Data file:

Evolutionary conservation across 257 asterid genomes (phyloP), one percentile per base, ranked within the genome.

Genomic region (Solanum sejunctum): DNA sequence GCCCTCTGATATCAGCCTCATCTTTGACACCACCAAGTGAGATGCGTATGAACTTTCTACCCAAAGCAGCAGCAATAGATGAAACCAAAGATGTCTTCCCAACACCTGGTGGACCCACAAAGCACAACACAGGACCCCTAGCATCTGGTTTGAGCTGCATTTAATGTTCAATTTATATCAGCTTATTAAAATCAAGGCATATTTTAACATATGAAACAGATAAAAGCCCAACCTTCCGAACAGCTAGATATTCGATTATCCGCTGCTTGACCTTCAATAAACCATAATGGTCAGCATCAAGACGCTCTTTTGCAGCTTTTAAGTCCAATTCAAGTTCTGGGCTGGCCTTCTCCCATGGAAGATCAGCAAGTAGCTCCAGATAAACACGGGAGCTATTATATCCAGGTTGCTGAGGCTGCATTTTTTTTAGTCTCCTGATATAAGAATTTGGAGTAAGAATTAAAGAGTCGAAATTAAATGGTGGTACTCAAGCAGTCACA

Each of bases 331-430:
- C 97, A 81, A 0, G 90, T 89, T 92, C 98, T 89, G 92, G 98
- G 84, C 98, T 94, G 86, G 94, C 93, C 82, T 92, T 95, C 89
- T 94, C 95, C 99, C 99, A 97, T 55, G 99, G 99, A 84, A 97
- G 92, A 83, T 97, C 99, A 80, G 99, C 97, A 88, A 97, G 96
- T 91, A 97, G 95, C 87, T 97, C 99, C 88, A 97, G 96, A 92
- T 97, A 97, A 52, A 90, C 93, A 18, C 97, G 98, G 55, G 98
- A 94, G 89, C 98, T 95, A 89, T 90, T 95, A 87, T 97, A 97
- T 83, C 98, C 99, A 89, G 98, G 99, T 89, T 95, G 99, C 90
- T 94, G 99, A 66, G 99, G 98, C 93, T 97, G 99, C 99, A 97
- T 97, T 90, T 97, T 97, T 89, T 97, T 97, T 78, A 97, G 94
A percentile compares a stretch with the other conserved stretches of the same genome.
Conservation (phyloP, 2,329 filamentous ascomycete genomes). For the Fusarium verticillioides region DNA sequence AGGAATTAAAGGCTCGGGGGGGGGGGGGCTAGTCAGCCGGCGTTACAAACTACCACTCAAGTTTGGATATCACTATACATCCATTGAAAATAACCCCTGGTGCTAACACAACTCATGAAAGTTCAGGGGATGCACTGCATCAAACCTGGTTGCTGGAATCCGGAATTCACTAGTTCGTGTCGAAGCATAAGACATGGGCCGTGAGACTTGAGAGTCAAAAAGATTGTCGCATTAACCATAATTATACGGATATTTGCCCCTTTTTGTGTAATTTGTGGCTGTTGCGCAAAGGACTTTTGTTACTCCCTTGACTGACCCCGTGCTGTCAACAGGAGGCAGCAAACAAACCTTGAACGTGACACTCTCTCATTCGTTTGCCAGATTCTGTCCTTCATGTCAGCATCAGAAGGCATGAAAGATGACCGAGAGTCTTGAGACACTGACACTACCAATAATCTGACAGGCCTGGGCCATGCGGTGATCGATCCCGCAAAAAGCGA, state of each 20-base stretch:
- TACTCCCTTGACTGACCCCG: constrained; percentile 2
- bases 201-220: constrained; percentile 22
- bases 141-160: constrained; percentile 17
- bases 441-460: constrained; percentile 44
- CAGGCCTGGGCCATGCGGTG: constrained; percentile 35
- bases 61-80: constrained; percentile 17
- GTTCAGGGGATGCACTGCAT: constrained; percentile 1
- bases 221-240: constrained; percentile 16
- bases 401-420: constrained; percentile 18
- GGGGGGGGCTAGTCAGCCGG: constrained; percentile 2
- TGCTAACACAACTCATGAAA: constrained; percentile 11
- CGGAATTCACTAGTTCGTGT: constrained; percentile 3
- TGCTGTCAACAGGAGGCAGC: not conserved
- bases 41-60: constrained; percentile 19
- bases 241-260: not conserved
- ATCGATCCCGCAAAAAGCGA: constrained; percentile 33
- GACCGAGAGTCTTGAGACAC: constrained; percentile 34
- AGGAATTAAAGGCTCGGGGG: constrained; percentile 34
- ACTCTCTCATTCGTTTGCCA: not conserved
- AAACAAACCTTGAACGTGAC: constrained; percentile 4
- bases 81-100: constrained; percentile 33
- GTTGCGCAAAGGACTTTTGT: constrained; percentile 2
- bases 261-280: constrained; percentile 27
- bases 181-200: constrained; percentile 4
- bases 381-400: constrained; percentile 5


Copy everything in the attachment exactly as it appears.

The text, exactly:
Evolutionary conservation across 257 asterid genomes (phyloP), one percentile per base, ranked within the genome.

Genomic region (Solanum sejunctum): DNA sequence GCCCTCTGATATCAGCCTCATCTTTGACACCACCAAGTGAGATGCGTATGAACTTTCTACCCAAAGCAGCAGCAATAGATGAAACCAAAGATGTCTTCCCAACACCTGGTGGACCCACAAAGCACAACACAGGACCCCTAGCATCTGGTTTGAGCTGCATTTAATGTTCAATTTATATCAGCTTATTAAAATCAAGGCATATTTTAACATATGAAACAGATAAAAGCCCAACCTTCCGAACAGCTAGATATTCGATTATCCGCTGCTTGACCTTCAATAAACCATAATGGTCAGCATCAAGACGCTCTTTTGCAGCTTTTAAGTCCAATTCAAGTTCTGGGCTGGCCTTCTCCCATGGAAGATCAGCAAGTAGCTCCAGATAAACACGGGAGCTATTATATCCAGGTTGCTGAGGCTGCATTTTTTTTAGTCTCCTGATATAAGAATTTGGAGTAAGAATTAAAGAGTCGAAATTAAATGGTGGTACTCAAGCAGTCACA

Each of bases 331-430:
- C 97, A 81, A 0, G 90, T 89, T 92, C 98, T 89, G 92, G 98
- G 84, C 98, T 94, G 86, G 94, C 93, C 82, T 92, T 95, C 89
- T 94, C 95, C 99, C 99, A 97, T 55, G 99, G 99, A 84, A 97
- G 92, A 83, T 97, C 99, A 80, G 99, C 97, A 88, A 97, G 96
- T 91, A 97, G 95, C 87, T 97, C 99, C 88, A 97, G 96, A 92
- T 97, A 97, A 52, A 90, C 93, A 18, C 97, G 98, G 55, G 98
- A 94, G 89, C 98, T 95, A 89, T 90, T 95, A 87, T 97, A 97
- T 83, C 98, C 99, A 89, G 98, G 99, T 89, T 95, G 99, C 90
- T 94, G 99, A 66, G 99, G 98, C 93, T 97, G 99, C 99, A 97
- T 97, T 90, T 97, T 97, T 89, T 97, T 97, T 78, A 97, G 94
A percentile compares a stretch with the other conserved stretches of the same genome.
Conservation (phyloP, 2,329 filamentous ascomycete genomes). For the Fusarium verticillioides region DNA sequence AGGAATTAAAGGCTCGGGGGGGGGGGGGCTAGTCAGCCGGCGTTACAAACTACCACTCAAGTTTGGATATCACTATACATCCATTGAAAATAACCCCTGGTGCTAACACAACTCATGAAAGTTCAGGGGATGCACTGCATCAAACCTGGTTGCTGGAATCCGGAATTCACTAGTTCGTGTCGAAGCATAAGACATGGGCCGTGAGACTTGAGAGTCAAAAAGATTGTCGCATTAACCATAATTATACGGATATTTGCCCCTTTTTGTGTAATTTGTGGCTGTTGCGCAAAGGACTTTTGTTACTCCCTTGACTGACCCCGTGCTGTCAACAGGAGGCAGCAAACAAACCTTGAACGTGACACTCTCTCATTCGTTTGCCAGATTCTGTCCTTCATGTCAGCATCAGAAGGCATGAAAGATGACCGAGAGTCTTGAGACACTGACACTACCAATAATCTGACAGGCCTGGGCCATGCGGTGATCGATCCCGCAAAAAGCGA, state of each 20-base stretch:
- TACTCCCTTGACTGACCCCG: constrained; percentile 2
- bases 201-220: constrained; percentile 22
- bases 141-160: constrained; percentile 17
- bases 441-460: constrained; percentile 44
- CAGGCCTGGGCCATGCGGTG: constrained; percentile 35
- bases 61-80: constrained; percentile 17
- GTTCAGGGGATGCACTGCAT: constrained; percentile 1
- bases 221-240: constrained; percentile 16
- bases 401-420: constrained; percentile 18
- GGGGGGGGCTAGTCAGCCGG: constrained; percentile 2
- TGCTAACACAACTCATGAAA: constrained; percentile 11
- CGGAATTCACTAGTTCGTGT: constrained; percentile 3
- TGCTGTCAACAGGAGGCAGC: not conserved
- bases 41-60: constrained; percentile 19
- bases 241-260: not conserved
- ATCGATCCCGCAAAAAGCGA: constrained; percentile 33
- GACCGAGAGTCTTGAGACAC: constrained; percentile 34
- AGGAATTAAAGGCTCGGGGG: constrained; percentile 34
- ACTCTCTCATTCGTTTGCCA: not conserved
- AAACAAACCTTGAACGTGAC: constrained; percentile 4
- bases 81-100: constrained; percentile 33
- GTTGCGCAAAGGACTTTTGT: constrained; percentile 2
- bases 261-280: constrained; percentile 27
- bases 181-200: constrained; percentile 4
- bases 381-400: constrained; percentile 5